First-party data can help you to reach out to new audience segments, but it takes a creative approach to attracting their attention in the first place. This is where it becomes important to use every digital avenue available to you in your first-party data collection – such as social media platforms and digital marketing – to make sure that you’re attracting consumers and connecting with them effectively.

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Lack of insight for product and business development

Your end-customers should be the driving force behind your organisation’s decision-making: they are, after all, the people buying your products. You should be able to create new products (and ditch old ones) with those customers in mind, making business decisions that reflect what your audience wants from your brand.

But if you don’t have first-party data then, well, you can’t. Third-party data (if you can get it) just isn’t strong enough to rest these heavy-weight commercial decisions on: you need your own, reliable, relevant, quality-controlled data to give you the insight you need. Yes, you can continue to invest in market research and test-based product development, but it’s not the same as having rolling, up-to-date information on your customers short and long-term purchase behaviour.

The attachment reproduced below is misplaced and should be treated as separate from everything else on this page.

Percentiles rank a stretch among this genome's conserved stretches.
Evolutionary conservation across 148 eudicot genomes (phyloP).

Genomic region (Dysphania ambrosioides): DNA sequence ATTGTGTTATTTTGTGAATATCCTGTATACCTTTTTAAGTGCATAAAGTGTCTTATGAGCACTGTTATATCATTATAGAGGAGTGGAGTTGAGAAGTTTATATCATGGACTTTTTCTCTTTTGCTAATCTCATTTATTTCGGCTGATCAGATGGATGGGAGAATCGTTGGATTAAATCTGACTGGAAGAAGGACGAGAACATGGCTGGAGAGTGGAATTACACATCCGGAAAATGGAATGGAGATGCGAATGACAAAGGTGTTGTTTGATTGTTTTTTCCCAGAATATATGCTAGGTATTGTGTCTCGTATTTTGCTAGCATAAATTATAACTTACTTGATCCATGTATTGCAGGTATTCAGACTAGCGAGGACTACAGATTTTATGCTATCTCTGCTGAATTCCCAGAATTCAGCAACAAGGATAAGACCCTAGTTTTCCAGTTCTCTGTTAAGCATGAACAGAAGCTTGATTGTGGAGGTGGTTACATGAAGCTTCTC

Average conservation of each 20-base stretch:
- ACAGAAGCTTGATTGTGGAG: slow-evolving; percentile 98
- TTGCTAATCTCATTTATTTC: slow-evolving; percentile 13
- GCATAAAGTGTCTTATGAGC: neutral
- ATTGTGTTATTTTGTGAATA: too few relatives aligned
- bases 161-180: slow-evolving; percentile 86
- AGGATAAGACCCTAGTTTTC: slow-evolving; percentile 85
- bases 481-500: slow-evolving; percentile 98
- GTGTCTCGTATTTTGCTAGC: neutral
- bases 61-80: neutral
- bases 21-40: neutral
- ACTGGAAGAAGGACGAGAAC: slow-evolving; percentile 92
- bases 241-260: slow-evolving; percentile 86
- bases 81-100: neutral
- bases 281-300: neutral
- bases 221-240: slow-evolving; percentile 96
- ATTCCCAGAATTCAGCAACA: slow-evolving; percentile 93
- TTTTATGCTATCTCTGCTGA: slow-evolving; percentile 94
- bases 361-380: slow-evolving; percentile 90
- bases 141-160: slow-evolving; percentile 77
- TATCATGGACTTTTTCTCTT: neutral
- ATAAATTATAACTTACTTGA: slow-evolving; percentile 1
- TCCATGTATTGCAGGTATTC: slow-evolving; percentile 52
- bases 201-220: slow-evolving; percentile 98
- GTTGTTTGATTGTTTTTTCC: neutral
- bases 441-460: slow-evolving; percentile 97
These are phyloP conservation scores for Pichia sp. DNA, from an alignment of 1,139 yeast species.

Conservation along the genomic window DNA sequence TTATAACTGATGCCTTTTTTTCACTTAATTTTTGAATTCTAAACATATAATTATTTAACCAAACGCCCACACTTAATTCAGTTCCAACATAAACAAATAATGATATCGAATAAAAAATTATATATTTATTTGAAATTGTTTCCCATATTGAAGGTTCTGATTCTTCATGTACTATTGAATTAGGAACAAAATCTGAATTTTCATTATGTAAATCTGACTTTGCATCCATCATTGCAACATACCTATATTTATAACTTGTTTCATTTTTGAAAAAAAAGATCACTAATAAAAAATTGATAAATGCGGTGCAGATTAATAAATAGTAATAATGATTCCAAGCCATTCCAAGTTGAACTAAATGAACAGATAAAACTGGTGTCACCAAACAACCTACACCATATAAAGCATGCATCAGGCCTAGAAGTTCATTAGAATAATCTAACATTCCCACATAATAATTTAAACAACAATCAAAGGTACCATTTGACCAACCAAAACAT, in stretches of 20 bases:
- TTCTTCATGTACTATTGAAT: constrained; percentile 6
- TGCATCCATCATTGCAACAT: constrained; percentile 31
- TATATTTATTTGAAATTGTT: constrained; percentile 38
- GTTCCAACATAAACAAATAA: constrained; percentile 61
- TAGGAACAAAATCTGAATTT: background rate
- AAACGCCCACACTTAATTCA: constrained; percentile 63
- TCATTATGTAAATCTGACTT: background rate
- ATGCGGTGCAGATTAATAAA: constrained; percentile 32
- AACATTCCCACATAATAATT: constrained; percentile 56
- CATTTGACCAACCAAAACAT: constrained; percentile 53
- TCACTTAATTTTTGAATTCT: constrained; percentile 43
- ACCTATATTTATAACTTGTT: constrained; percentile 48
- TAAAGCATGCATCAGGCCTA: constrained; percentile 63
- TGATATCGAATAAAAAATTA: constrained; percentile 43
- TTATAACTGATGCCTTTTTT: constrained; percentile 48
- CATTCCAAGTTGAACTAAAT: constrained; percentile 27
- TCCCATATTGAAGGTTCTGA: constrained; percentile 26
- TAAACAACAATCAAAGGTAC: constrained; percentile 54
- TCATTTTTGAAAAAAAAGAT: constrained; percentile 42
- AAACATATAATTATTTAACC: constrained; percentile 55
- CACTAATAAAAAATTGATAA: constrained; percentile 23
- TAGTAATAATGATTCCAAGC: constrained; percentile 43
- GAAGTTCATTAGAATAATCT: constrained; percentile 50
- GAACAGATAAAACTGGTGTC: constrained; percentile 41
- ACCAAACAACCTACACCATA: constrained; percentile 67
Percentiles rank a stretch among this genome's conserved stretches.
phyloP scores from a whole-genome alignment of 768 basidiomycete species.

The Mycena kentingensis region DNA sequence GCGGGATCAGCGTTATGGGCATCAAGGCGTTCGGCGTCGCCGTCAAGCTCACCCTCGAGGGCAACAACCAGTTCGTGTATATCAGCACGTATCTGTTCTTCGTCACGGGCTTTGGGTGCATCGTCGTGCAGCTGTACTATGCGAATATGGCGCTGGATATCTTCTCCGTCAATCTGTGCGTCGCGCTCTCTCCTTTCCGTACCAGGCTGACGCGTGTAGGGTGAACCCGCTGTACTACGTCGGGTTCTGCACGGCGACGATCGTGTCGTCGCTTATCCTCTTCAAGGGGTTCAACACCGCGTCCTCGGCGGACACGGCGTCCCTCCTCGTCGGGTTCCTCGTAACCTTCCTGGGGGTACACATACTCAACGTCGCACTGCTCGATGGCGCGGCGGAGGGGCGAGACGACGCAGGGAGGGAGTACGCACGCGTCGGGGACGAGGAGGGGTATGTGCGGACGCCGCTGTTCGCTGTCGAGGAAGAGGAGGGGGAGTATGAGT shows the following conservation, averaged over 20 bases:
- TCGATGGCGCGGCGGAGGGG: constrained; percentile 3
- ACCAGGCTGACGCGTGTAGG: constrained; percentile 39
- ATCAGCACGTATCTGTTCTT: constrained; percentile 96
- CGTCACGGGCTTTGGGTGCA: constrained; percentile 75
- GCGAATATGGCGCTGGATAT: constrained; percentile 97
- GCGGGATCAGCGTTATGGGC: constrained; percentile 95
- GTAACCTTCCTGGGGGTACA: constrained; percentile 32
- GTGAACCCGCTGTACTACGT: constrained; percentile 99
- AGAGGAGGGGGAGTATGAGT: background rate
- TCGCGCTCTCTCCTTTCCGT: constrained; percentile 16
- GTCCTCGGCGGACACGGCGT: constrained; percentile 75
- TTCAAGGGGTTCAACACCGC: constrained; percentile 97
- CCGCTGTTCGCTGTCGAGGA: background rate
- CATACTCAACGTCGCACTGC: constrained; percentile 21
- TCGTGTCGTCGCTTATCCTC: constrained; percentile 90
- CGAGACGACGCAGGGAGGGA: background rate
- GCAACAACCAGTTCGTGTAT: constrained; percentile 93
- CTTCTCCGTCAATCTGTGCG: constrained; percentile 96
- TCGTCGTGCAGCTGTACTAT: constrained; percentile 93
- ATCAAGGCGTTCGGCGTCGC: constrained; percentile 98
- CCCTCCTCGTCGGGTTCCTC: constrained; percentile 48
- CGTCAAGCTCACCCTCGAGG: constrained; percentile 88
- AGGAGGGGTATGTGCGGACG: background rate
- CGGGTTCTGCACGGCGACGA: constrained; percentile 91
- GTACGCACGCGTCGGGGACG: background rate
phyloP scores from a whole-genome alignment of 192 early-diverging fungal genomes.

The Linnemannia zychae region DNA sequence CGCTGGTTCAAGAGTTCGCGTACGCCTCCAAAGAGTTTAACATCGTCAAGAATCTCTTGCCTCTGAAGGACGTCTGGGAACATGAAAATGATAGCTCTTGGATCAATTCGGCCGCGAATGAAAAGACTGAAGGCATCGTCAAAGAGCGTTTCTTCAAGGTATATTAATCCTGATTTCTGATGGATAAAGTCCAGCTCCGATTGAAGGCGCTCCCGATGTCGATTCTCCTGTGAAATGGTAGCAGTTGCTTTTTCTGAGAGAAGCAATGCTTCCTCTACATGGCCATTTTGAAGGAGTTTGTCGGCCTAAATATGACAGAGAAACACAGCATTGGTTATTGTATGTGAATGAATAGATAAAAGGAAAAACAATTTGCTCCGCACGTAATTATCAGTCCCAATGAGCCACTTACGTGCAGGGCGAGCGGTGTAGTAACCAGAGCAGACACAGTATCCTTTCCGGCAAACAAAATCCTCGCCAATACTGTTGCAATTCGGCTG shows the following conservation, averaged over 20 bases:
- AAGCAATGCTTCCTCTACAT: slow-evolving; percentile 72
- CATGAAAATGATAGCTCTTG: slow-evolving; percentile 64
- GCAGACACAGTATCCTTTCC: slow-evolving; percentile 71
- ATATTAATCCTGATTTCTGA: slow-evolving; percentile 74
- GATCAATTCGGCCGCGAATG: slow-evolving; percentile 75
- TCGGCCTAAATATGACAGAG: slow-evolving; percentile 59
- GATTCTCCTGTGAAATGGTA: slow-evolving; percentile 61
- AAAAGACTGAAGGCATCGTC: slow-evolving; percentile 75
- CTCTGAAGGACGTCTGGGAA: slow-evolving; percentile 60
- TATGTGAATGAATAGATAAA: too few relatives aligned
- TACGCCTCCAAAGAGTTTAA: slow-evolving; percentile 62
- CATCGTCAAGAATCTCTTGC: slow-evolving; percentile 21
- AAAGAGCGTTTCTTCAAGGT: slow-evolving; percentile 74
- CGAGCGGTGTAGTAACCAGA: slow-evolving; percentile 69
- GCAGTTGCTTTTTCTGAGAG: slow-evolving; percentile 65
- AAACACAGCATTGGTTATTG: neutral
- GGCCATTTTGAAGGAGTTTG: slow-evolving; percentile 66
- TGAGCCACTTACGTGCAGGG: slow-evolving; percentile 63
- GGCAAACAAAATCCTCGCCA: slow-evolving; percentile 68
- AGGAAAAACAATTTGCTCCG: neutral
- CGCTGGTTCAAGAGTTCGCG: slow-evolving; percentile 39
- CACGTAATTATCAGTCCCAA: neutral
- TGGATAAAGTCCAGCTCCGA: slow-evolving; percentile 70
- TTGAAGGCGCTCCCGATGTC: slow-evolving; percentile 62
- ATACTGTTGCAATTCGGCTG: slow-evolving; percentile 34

Supply and demand guesswork

Insight into peak sales times, customer demand fluctuations and seasonal shopping habits can have a big impact on your supply chain efficiency, especially if you manufacture perishable goods. Businesses are using customer data to address supply chain issues such as resource availability, sustainability and cost efficiency, helping the to tighten up operations, control costs, and reduce their impact on the planet.

An increasing number of manufacturers, for instance, are exploring on-demand production, where goods are made on demand based on customer purchase data, reducing waste and expenditure. CPG could benefit from this approach to manufacturing goods, but without that first-party consumer data, it’s just not possible.

Going direct to consumer: the CPG data solution

Direct to consumer sales are an opportunity for CPG brands to get the first-party data they need to overcome these pain points – and with post-pandemic e-commerce activity booming, now is the time to explore it. To find out what you need to make first-party data initiatives a success, download Amplifi and Semarchy’s latest guide: Data, unwrapped: the benefits of going Direct to Consumer.

Download the guide - Data, unwrapped: the benefits of going Direct-to-Consumer

Download our latest guide, where we take a look at how CPG brands can grasp this new opportunity with data:

  • Understanding the benefits of going DTC
  • Making sure you’re ready to process the data you collect
  • Utilising the customer data to benefit the wider business
Download Guide